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Is Harassment Stalking?

All fifty states have some form of stalking and harassment law. NOVA (National Organization for Victim Assistance), states “these laws define the ‘pattern’ or ‘course of conduct’  involving unwanted, disturbing and threatening behavior toward a person.”  Therein lies the rub. No matter how odious, how much interference it causes in your life, or even psychological trauma, the standard for criminal conduct is actually quite high.

According to criminal law, “The primary difference is the individual legality within each of the behaviors contributory to the charge itself.”  Although harassment is a crime, not all forms of stalking rise to the level of criminal activity and/or meet the standard for a crime committed, no matter how unpleasant or disruptive the activity may be.

An example of the above is photographing an individual without their consent. These laws vary from state to state, but in general, if you are “out and about” in a public place, i.e. walking on the sidewalk, at a city park, or shopping mall, you have no expectation of privacy, and someone so inclined could repeatedly take your picture without breaking any privacy laws. Unless, of course, you have a restraining order specifically addressing that activity.

On the other hand, if you are inside a private dwelling or building where you have a reasonable standard or expectation of privacy, such as your home or doctor’s office, an individual caught taking pictures through a small opening in the window coverings or even a fully exposed window would absolutely be charged with violating privacy laws. If other criteria were met, said individual could also be potentially charged as a “Peeping Tom”.

You might wonder about a retail establishment whose purpose is to attract public business but maintain its’ customers’ privacy and comfort. This can be a bit of a “gray” area, but if you own a store or restaurant or are a customer in one, privacy laws do not generally protect you or your establishment from someone taking pictures through your establishment’s windows. Fortunately, most people have the good sense not to take pictures two feet away from your customer enjoying your lunch special or trying on that dress you suggested!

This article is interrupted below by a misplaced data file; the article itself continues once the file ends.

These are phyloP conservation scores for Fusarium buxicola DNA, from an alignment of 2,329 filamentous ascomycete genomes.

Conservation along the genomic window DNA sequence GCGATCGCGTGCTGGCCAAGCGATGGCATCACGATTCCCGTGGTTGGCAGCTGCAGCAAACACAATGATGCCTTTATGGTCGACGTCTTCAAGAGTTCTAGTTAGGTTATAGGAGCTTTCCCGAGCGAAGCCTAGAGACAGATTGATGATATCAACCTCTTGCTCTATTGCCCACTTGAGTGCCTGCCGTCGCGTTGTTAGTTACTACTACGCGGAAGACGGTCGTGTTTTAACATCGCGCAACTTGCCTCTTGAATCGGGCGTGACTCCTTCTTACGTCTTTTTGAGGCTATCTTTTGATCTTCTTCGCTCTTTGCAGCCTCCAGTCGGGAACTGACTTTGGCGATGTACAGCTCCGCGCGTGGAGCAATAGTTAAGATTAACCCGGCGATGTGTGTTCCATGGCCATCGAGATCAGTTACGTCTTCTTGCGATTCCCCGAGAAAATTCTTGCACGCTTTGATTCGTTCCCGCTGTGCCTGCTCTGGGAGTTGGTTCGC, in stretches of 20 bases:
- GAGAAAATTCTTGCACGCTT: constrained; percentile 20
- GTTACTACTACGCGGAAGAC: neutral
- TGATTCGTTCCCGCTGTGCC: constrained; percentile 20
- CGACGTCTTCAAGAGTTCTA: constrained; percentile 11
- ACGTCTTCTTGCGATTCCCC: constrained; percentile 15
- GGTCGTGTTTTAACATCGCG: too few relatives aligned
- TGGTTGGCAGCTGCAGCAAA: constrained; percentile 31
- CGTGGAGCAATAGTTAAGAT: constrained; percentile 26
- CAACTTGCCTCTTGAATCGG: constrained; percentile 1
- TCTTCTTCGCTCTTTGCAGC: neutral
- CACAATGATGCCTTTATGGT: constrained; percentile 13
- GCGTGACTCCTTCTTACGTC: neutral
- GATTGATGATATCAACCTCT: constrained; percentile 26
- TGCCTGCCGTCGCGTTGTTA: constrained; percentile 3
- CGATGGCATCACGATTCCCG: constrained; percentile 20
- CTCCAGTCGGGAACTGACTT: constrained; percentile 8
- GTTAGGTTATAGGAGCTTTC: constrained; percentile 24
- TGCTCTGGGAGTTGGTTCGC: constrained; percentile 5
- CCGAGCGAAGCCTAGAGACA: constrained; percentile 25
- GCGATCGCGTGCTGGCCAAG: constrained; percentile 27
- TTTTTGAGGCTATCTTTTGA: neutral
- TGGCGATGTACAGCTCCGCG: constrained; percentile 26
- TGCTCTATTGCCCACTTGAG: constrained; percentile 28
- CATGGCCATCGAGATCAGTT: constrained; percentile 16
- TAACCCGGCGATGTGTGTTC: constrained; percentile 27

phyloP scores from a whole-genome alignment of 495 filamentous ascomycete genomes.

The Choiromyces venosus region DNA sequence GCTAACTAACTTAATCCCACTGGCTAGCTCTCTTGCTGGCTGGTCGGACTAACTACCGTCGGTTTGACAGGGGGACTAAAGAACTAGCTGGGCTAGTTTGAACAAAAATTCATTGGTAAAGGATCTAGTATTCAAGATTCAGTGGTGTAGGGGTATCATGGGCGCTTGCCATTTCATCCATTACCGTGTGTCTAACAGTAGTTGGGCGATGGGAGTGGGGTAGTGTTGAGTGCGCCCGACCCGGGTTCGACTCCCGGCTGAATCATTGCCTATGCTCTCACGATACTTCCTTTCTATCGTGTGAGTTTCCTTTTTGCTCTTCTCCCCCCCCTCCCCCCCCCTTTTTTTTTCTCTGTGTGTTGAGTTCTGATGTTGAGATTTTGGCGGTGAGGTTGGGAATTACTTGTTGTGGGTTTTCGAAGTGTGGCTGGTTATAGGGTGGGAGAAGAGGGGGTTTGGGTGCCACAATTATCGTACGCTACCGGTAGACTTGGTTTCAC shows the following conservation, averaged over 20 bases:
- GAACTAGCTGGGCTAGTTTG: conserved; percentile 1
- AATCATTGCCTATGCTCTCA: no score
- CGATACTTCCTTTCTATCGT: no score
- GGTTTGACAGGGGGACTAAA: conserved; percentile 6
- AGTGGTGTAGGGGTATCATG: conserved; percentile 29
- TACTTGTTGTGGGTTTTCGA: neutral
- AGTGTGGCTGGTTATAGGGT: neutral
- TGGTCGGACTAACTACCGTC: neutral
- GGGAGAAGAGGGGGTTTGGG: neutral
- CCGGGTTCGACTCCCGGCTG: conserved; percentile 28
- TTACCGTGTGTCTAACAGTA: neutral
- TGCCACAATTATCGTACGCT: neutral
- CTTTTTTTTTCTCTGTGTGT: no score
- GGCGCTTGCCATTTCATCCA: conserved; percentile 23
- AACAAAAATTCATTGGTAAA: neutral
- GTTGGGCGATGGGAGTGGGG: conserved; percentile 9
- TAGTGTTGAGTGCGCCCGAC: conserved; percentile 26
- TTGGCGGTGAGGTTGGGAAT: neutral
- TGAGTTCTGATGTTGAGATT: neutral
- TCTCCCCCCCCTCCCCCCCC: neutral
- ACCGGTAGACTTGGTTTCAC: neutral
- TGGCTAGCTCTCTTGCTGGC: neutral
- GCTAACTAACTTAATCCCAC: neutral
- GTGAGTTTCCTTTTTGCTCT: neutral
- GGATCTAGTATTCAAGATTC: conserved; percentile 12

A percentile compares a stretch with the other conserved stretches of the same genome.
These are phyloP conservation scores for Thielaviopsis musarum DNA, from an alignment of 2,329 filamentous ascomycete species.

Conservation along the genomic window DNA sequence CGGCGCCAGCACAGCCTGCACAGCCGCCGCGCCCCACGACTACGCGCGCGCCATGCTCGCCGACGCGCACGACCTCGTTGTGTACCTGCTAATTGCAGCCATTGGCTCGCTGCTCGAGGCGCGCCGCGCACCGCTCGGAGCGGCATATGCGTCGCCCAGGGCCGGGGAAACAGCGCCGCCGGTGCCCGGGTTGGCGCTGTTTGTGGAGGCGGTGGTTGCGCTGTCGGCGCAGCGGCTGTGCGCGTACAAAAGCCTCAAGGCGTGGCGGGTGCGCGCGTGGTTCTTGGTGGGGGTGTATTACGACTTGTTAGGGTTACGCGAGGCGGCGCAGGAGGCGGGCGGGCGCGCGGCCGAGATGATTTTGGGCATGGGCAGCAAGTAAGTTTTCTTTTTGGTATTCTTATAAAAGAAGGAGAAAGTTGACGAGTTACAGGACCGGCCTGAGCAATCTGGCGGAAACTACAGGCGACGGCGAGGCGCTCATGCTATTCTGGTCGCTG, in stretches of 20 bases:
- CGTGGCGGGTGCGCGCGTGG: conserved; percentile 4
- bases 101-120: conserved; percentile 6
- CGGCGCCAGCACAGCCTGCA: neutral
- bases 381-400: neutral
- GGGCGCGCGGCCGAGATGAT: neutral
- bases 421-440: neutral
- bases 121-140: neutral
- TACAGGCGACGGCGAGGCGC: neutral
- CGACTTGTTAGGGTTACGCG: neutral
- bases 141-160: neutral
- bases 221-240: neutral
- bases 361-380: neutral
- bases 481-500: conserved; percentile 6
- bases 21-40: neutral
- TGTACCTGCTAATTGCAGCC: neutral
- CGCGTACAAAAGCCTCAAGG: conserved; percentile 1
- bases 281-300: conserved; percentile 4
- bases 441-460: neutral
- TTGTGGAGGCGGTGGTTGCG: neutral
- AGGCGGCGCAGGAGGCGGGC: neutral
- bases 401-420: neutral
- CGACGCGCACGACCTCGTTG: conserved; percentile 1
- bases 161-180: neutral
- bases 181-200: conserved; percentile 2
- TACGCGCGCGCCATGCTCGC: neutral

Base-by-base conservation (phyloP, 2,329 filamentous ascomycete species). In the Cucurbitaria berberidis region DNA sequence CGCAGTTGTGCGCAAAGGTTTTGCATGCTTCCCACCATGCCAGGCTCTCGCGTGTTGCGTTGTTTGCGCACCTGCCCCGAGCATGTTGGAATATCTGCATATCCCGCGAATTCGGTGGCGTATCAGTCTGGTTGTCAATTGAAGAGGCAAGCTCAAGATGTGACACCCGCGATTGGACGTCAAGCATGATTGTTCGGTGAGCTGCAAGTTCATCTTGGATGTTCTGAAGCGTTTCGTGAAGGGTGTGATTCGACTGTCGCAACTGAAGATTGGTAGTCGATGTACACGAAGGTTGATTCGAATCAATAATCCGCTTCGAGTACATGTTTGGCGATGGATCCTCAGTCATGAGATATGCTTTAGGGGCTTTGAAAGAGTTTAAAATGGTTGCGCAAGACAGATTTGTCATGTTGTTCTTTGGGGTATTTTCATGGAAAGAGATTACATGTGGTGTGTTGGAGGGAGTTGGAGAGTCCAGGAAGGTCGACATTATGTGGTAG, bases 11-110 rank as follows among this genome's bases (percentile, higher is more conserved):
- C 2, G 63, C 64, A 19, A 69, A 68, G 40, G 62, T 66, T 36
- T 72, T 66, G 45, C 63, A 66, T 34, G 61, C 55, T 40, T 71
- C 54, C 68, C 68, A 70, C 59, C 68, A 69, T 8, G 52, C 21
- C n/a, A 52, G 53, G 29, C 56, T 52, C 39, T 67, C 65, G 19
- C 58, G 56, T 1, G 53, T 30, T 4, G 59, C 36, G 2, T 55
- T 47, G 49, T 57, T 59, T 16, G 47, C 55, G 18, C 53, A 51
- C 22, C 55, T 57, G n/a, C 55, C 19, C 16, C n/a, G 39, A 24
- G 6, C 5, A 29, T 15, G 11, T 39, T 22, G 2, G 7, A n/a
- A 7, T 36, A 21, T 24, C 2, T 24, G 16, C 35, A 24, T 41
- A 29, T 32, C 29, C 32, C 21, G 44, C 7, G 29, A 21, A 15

It is the more egregious, violent stalker, or the who threatens violence who is typically arrested. This type of stalker usually “escalates” and presents a true danger to his victim. These are the cases we most often hear about in the media. This is also the type of stalker most likely to violate a restraining order.

Relief is typically found more readily in the civil courts where the standards for proof and evidence are lower. However, this is not much of a comfort to those victims whose perpetrators barely scrape by paycheck to paycheck. Something truly confounding is how these same individuals (the stalkers) always manage to amass a large quantity of electronics and gadgets despite their low incomes!

Harassment laws are typically associated with the workplace, usually with sexual harassment issues. This is the most common arena for harassment related out of court settlements and civil lawsuits.

Many of the same behaviors typified by stalkers are also observed by those who engage in harassment, sexual or otherwise. What about bullying?  I think it is a related behavior. It definitely has been demonstrated that there is a higher percentage of engaging in domestic abuse and a history of bullying behavior in those who sexually harass in the workplace. Many stalking behaviors are done at a distance, figuratively and literally. I think it is an interesting question:  When does harassment become stalking, or are they two sides of the same bad coin?